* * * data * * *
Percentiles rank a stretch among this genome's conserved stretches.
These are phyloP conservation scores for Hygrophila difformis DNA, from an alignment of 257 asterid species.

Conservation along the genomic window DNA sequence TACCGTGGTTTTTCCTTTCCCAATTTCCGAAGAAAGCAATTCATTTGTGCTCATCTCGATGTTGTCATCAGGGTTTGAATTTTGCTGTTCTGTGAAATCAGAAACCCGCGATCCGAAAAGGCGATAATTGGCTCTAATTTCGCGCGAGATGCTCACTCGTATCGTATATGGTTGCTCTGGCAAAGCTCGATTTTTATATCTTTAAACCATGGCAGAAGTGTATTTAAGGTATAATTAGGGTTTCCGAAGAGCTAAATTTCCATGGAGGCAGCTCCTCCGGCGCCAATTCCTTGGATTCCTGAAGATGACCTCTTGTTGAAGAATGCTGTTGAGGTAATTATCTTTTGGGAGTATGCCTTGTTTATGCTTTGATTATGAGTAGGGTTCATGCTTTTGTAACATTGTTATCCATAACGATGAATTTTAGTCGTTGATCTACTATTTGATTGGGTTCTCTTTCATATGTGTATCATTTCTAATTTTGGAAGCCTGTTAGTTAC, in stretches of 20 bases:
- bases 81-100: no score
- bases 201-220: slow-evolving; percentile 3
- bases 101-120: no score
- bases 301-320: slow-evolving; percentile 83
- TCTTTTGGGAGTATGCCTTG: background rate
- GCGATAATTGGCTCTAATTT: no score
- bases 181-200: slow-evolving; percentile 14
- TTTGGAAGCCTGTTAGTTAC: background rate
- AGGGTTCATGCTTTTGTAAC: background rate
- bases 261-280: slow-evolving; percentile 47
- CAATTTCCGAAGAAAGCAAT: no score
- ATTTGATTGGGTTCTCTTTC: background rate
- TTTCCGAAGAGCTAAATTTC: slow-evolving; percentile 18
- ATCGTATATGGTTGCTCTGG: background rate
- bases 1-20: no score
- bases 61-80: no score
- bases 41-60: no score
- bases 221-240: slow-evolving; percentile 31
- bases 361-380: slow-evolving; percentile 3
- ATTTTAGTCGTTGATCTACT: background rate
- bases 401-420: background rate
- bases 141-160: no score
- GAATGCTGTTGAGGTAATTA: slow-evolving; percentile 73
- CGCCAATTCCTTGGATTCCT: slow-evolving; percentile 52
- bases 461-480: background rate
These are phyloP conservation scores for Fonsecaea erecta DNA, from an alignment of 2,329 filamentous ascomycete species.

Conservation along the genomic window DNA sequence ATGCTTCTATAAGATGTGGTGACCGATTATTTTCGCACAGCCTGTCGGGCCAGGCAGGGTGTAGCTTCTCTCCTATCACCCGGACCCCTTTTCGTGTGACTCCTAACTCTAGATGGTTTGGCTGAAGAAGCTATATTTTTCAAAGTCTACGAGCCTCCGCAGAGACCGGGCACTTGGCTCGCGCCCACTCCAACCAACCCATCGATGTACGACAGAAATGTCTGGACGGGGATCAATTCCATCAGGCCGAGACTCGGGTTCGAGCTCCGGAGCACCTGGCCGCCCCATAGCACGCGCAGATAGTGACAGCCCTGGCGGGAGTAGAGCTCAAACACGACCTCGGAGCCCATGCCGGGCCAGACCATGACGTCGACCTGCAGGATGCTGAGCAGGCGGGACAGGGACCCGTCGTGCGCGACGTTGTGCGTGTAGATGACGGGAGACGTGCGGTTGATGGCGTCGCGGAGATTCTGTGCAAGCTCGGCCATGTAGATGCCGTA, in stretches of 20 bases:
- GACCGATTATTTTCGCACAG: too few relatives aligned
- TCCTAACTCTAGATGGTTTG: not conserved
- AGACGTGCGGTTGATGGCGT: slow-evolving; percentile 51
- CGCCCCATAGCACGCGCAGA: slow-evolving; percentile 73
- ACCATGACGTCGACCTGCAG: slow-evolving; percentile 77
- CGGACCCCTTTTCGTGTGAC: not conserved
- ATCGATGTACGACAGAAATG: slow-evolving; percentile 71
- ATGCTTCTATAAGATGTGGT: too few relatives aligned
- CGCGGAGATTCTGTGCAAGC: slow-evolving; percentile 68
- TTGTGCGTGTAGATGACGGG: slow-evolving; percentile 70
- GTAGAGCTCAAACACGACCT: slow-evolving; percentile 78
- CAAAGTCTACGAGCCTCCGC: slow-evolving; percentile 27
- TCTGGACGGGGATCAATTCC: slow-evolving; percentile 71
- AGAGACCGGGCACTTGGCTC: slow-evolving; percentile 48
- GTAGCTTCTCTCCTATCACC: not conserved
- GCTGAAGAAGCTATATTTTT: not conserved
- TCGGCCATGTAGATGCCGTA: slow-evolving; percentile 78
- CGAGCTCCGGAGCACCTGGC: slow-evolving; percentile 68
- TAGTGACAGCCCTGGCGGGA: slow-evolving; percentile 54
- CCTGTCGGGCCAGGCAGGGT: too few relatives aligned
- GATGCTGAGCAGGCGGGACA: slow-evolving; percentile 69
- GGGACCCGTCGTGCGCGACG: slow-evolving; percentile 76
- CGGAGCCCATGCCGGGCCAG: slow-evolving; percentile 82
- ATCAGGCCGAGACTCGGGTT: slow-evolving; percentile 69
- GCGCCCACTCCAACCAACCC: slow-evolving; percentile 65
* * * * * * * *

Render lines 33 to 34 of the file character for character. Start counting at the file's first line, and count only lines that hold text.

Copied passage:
- AGACGTGCGGTTGATGGCGT: slow-evolving; percentile 51
- CGCCCCATAGCACGCGCAGA: slow-evolving; percentile 73